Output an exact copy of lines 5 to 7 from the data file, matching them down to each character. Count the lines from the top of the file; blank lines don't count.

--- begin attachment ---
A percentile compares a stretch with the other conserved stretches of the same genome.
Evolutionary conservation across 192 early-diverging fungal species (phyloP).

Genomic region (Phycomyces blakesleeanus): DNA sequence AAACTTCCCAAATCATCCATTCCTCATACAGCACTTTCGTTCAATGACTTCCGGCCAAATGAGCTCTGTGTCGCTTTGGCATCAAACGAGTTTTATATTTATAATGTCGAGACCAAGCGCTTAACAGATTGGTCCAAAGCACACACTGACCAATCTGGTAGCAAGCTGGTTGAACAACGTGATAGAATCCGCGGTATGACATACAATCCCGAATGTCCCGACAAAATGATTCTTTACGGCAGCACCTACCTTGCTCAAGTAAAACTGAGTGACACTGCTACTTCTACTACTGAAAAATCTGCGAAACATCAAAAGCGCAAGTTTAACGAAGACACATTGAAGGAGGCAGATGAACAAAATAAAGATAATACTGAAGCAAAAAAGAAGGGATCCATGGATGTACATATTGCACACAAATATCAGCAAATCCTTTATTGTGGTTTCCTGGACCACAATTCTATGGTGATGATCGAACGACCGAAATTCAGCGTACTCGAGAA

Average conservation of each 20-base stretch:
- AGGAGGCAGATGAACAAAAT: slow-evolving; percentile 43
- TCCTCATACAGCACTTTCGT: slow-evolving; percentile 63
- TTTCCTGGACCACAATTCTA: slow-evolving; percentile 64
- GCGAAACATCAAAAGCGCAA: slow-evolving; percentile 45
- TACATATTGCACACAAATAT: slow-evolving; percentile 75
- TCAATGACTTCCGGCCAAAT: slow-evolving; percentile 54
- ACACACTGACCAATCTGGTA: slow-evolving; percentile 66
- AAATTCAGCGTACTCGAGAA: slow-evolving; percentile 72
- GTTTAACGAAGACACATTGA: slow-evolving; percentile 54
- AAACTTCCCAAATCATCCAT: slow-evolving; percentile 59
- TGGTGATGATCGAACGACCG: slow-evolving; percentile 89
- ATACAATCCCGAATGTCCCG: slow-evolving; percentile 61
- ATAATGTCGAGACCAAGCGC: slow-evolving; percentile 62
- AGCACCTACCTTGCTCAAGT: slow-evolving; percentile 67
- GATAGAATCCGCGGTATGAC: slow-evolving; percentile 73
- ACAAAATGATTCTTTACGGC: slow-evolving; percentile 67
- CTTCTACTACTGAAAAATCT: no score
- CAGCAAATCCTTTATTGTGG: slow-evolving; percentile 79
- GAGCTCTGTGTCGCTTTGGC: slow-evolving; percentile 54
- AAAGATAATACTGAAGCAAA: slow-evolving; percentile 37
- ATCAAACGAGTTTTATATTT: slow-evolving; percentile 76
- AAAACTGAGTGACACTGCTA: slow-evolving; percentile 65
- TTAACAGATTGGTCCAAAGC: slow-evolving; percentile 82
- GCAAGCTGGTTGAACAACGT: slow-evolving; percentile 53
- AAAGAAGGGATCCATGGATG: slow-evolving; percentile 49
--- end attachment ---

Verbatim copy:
- AGGAGGCAGATGAACAAAAT: slow-evolving; percentile 43
- TCCTCATACAGCACTTTCGT: slow-evolving; percentile 63
- TTTCCTGGACCACAATTCTA: slow-evolving; percentile 64